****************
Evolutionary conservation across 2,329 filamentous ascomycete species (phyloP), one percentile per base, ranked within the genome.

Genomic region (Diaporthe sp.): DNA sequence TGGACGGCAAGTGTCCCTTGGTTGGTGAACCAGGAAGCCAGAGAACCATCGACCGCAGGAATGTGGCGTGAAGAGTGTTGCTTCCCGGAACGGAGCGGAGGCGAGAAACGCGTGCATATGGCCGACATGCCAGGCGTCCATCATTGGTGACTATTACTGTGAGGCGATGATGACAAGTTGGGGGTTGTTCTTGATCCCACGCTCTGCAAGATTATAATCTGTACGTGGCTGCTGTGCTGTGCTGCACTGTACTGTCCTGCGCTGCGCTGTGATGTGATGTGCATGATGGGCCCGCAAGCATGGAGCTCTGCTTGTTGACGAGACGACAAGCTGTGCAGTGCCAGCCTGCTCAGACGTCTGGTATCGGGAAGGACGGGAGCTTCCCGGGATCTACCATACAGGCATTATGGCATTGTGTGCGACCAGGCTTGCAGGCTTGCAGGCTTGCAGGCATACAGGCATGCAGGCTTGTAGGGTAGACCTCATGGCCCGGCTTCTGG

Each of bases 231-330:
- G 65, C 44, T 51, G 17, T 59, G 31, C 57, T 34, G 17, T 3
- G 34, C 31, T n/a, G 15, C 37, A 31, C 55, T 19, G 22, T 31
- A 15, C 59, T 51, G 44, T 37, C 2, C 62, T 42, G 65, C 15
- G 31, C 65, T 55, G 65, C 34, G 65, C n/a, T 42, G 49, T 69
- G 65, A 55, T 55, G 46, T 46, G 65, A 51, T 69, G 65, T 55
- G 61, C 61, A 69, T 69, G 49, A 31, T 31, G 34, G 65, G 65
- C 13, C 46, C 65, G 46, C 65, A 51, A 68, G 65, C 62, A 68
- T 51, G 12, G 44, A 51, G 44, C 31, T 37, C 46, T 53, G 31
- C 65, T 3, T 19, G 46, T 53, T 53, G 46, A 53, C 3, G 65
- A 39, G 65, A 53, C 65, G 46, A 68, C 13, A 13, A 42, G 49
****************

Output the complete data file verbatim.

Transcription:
Evolutionary conservation across 2,329 filamentous ascomycete species (phyloP), one percentile per base, ranked within the genome.

Genomic region (Diaporthe sp.): DNA sequence TGGACGGCAAGTGTCCCTTGGTTGGTGAACCAGGAAGCCAGAGAACCATCGACCGCAGGAATGTGGCGTGAAGAGTGTTGCTTCCCGGAACGGAGCGGAGGCGAGAAACGCGTGCATATGGCCGACATGCCAGGCGTCCATCATTGGTGACTATTACTGTGAGGCGATGATGACAAGTTGGGGGTTGTTCTTGATCCCACGCTCTGCAAGATTATAATCTGTACGTGGCTGCTGTGCTGTGCTGCACTGTACTGTCCTGCGCTGCGCTGTGATGTGATGTGCATGATGGGCCCGCAAGCATGGAGCTCTGCTTGTTGACGAGACGACAAGCTGTGCAGTGCCAGCCTGCTCAGACGTCTGGTATCGGGAAGGACGGGAGCTTCCCGGGATCTACCATACAGGCATTATGGCATTGTGTGCGACCAGGCTTGCAGGCTTGCAGGCTTGCAGGCATACAGGCATGCAGGCTTGTAGGGTAGACCTCATGGCCCGGCTTCTGG

Each of bases 231-330:
- G 65, C 44, T 51, G 17, T 59, G 31, C 57, T 34, G 17, T 3
- G 34, C 31, T n/a, G 15, C 37, A 31, C 55, T 19, G 22, T 31
- A 15, C 59, T 51, G 44, T 37, C 2, C 62, T 42, G 65, C 15
- G 31, C 65, T 55, G 65, C 34, G 65, C n/a, T 42, G 49, T 69
- G 65, A 55, T 55, G 46, T 46, G 65, A 51, T 69, G 65, T 55
- G 61, C 61, A 69, T 69, G 49, A 31, T 31, G 34, G 65, G 65
- C 13, C 46, C 65, G 46, C 65, A 51, A 68, G 65, C 62, A 68
- T 51, G 12, G 44, A 51, G 44, C 31, T 37, C 46, T 53, G 31
- C 65, T 3, T 19, G 46, T 53, T 53, G 46, A 53, C 3, G 65
- A 39, G 65, A 53, C 65, G 46, A 68, C 13, A 13, A 42, G 49